BWW Reviews: Hartford Stage's BELL, BOOK & CANDLE is Magical through April 29
The better part of a year ago, Hartford Stage announced Darko Tresnjak as the company’s fifth Artistic Director. As the 2011-2012 season was programmed by Hartford Stage’s outgoing Artistic Director Michael Wilson, we have had to wait until April of this year to actually see Tresnjak’s first production. It was a long time to hold our breath and see what Hartford audiences could expect in the coming years. We can all breathe easily.
Like Wilson’s A Streetcar Named Desire in 1998 heralded an exciting new talent in the region, Tresnjak’s Bell, Book & Candle is smart, funny, and entirely encouraging. This 1950s Broadway chestnut by John Van Druten is a welcome breath of fresh air instead of a musty revival. Whereas most Connecticut regionals would leave mid-20th century romantic comedies lying fallow, Tresnjak finds a fun springtime diversion for Hartford audiences after a month-long run at New Haven’s Long Wharf.
Bell, Book & Candle is a predecessor of sorts to 1960s TV classics I Dream of Jeannie and Bewitched. In the play, Gillian, portrayed by the bewitching Kate MacLuggage, is an undercover sorceress living in a space-age bachelorette pad. Visited by her relatives and fellow witches, Aunt Queenie and brother Nicky, Gillian uses her formidable powers for mischief instead of evil. When she sets her sights on her handsome tenant Shepherd, played by Robert Eli, she uses her witchcraft to foil his engagement to an old college rival.
Alexander Dodge’s swanky Manhattan apartment and environs takes this season’s set design for Boeing Boeing one fabulous step further. With a suspended fireplace, conversation pit and Sputnik-like light fixture, half the audience was ready to move in and pour themselves a martini. With Egyptian cats dotting the set, Dodge winks at the era’s dedication to Exotica culture. Sound designer Lindsay Jones further immerses us into the urban ultra-lounge atmosphere with vibraphone-laced tunes by Martin Denny and Peruvian wildcat Yma Sumac. With similarly magical lighting by Matthew Richards, enhancing moments of spell-casting, and pitch-perfect 50s couture by Fabio Toblini, the overall look of the production feels like an Esquivel song come to life.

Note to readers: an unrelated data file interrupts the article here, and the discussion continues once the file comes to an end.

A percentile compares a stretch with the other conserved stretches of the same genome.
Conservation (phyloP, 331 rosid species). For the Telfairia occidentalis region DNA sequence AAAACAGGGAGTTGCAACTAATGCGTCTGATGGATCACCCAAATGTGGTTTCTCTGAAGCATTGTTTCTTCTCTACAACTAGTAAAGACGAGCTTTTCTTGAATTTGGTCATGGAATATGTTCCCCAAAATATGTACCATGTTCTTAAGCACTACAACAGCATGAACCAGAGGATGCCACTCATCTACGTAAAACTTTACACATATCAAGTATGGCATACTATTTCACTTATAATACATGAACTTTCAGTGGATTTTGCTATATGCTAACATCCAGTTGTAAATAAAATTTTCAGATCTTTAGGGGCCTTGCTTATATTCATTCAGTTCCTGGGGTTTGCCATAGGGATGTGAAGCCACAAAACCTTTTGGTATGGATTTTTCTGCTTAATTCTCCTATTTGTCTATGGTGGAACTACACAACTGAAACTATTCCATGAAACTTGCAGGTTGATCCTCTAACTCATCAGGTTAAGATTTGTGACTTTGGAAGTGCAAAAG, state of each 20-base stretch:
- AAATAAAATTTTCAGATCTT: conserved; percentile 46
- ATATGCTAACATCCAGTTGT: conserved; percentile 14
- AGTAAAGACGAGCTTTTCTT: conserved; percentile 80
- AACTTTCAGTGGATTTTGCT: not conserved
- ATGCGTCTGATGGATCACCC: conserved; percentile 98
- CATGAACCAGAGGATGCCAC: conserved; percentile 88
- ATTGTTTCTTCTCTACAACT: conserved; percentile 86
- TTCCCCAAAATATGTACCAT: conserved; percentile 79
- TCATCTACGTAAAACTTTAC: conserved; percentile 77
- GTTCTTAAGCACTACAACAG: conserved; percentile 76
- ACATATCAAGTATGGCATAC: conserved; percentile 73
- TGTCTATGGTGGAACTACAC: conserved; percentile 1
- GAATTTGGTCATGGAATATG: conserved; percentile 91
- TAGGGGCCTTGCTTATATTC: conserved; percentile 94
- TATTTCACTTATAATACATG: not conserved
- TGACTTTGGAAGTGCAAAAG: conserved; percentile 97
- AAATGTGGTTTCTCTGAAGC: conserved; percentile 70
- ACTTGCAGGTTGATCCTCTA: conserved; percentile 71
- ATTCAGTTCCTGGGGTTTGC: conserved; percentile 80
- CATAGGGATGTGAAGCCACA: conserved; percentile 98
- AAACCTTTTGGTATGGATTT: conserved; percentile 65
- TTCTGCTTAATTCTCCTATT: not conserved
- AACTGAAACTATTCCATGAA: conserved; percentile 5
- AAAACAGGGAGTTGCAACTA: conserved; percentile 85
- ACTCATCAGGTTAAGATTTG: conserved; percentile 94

As Gillian, Kate MacCluggage is a stunner. With cool, feline movements in a cat-suit, she is sly and wily. As she slowly falls in love with the mouse with which she is toying, you can see MacCluggage’s Gillian struggle and melt. It is one of the freshest performances this year. Robert Eli makes for a dashing and occasionally befuddled romantic foil. In a role played on film by Jimmy Stewart, Eli toughens up the character a bit and offers a challenge worthy of Gillian.
The casting of the roles of Aunt Queenie (Ruth Williamson) and Nicky (Michael Keyloun) are a little less spot-on and represent the only shortcomings of Tresnjak’s inaugural production. Ruth Williamson certainly looks the part of a meddling aunt, but the role is clearly designed to be a scene-stealer and Williamson never quite manages to get the audience rolling in the aisles.
Michael Keyloun’s Nicky seems a bit too louche and fey, literally throwing himself at Shepherd in one scene. The playbill dramaturgy indicates that there is an undercurrent of closeted homosexuality in the play, perhaps equating the undercover magical folks with gays. This, however, does not obviate itself in the script, in fact Nicky refers to his interest in a woman repeatedly. It ends up making Nicky something he isn’t – dishonest.
Despite these minor misgivings, the play is tremendously magical. With a spinning carpet that acts as a human-sized Lazy Susan and snow machines ringing the playing space, one gets that sense the Tresnjak is having a great deal of fun opening the play, and his artistry, up for Hartford Stage’s audience. If Bell, Book & Candle is any indicator, Darko Tresnjak will be a most welcome addition to our community.